Pilot Study Assessing the Safety and Ease of Use of a Closed System to Administer Single Agent Infusional Chemotherapy Within an Oncology Day Unit
Services) Ruth Allison,(Ward Sister Oncology Day Unit) Torbay and South Devon NHS Foundation Trust
• This study assessed the impact of introducing a needle free closed system for the administration of two single chemotherapy infusion regimens (oxaliplatin and irinotecan).
• The results of the evaluation questionnaires, completed by nurses administering chemotherapy, showed that the needle free system was positively received,nurses stated that they would like to use the product in their clinical practice in future.
• A meeting of stakeholders will now be arranged to consider whether the type of needle free closed system piloted should be adopted for routine use within our Trust.
• If adopted, commercial suppliers will be contacted to investigate the potential for outsourcing of infusions which are compatible with a needle free,no spike administration system.
It is widely accepted that hazardous drugs present an occupational risk to all staff involved in their handling and that there is a pressing need to reduce the risk of exposure for nurses in clinical areas (1) In the light of this, the first edition of a Yellow Cover Document, “Guidance on Handling of Injectable Cytotoxic Drugs in Clinical Areas in NHS Hospitals in the UK “,was recently published (July 2018).
A closed system corresponding to the one recommended in this document was developed by pharmacy and nursing staff at our trust in collaboration with Spirit Medical. The system piloted was compared to the standard system (nurses must routinely spike chemotherapy infusion bags , adding a closed system device to the giving port which enables connection of the infusion bag to a closed system giving set). The piloted system removed the requirement for nurses to spike infusion bags containing Hazardous drugs.
All staff received training in advance of the introduction of the new system.Laminated posters featuring information about the pilot study were displayed in pharmacy and the ward area during the study period.
Single agent Oxaliplatin and single agent Irinotecan infusions, usually outsourced, were prepared in house using bags fitted with a needle free addition port. Infusion ports were capped following the addition of the drug ,with a sterile removable luer lock cap, then sealed with a tamper evident seal before dispatch to the day unit.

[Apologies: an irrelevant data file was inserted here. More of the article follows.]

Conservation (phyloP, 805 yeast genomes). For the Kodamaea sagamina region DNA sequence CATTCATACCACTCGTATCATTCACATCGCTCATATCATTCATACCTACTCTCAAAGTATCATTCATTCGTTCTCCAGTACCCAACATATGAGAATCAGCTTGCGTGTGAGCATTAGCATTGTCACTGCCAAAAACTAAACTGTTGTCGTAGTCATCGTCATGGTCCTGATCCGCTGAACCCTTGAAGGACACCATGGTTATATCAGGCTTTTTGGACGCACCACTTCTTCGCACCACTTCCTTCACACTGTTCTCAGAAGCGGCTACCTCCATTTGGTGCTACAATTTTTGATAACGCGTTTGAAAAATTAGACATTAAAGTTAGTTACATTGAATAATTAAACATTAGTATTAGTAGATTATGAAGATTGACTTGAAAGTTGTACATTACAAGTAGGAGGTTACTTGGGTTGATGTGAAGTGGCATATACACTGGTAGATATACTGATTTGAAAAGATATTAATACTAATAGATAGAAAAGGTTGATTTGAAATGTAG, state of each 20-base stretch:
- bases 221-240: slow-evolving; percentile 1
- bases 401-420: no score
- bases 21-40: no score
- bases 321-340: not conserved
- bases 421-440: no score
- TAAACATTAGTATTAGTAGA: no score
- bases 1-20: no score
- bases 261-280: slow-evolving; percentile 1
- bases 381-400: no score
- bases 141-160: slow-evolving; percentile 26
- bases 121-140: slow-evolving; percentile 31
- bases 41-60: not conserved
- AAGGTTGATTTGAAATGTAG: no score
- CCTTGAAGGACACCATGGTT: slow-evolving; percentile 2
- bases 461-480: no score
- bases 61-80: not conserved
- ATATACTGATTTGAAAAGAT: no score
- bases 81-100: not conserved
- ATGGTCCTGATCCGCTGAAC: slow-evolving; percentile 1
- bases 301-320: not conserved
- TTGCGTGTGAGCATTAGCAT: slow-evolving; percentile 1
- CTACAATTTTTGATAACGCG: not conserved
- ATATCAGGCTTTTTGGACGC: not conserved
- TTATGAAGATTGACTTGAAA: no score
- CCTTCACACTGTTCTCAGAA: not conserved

Nursing staff connected the needle free port of the infusion to the closed system giving set using luer to luer tubing which had been primed using a needle free flush bag.The closed system set featured two administration ports ,one for chemotherapy and one for an anti-emetic infusion if required. After one hundred infusions were administered using the new system ,nurses were asked to complete a questionnaire evaluating the new closed system.
Ease of Use:Nurses were asked about ease of use, quality of connections, ease of swabbing needle free hubs and ease of priming. The majority of nurses responded that the system met or exceeded their expectation, nobody disliked the system.
Safety :No chemotherapy leaks were experienced during use.
In comparison with spiking, the majority of nurses reported feeling the safety of the system to be much better than spiking.
All nurses who used the system regularly said they would like to use it in their practice.
The closed system piloted in this trust was generally well recieved by nurses .Nurses felt that it offered them a safety advantage and indicated when asked that they would like to use it in their routine practice.The results of this pilot study will help to inform a future review meeting of stakeholders who will be making a final decision on the introduction of this system in our trust. If adopted the potential to obtain commercial supplies of compatible infusions will be investigated.
1. Perceived adverse effects from handling systemic anti-cancer therapy agents; Alison Simons, Samantha Toland; British Journal of Nursing, 2017, (Oncology Supplement) Vol 26, No 16
2. Guidance on Handling of Injectable Cytotoxic Drugs in Clinical Areas inNHS Hospitals in the UK Edition 1